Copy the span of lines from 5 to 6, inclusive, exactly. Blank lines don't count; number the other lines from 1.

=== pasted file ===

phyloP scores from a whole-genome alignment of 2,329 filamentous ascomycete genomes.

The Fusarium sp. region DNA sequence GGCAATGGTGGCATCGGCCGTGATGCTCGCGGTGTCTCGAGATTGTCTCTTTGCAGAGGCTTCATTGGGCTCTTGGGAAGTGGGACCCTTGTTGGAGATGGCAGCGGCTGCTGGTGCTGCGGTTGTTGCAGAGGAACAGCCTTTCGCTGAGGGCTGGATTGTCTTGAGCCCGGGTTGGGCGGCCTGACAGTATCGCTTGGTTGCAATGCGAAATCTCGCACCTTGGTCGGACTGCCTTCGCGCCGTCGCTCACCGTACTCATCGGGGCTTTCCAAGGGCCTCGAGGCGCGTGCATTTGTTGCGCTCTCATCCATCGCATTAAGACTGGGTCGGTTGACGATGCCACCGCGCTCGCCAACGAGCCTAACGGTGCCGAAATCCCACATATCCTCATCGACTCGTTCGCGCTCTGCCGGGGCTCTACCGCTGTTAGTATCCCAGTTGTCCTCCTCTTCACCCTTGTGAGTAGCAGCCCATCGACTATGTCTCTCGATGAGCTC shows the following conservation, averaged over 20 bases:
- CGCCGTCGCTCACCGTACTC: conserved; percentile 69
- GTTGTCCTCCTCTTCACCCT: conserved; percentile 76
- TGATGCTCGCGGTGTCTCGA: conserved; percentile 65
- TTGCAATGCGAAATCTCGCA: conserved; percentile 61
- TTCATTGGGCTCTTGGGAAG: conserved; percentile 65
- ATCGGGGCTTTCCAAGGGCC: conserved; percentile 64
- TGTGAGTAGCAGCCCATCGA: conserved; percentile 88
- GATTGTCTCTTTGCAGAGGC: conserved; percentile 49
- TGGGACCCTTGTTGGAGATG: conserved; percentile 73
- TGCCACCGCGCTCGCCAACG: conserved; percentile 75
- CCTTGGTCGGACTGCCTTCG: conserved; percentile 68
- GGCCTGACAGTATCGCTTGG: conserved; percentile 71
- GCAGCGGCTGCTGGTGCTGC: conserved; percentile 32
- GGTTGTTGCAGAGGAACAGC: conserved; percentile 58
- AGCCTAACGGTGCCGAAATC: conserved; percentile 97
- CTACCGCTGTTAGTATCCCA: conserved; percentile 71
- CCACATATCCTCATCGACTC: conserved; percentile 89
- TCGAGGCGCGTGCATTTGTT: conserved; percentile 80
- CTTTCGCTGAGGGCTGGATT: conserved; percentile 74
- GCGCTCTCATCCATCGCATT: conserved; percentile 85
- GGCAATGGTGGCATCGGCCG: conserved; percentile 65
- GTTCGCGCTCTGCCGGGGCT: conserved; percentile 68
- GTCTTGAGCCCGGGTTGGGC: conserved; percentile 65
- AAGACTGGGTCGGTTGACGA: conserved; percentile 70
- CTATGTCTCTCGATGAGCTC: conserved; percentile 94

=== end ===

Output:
- TGATGCTCGCGGTGTCTCGA: conserved; percentile 65
- TTGCAATGCGAAATCTCGCA: conserved; percentile 61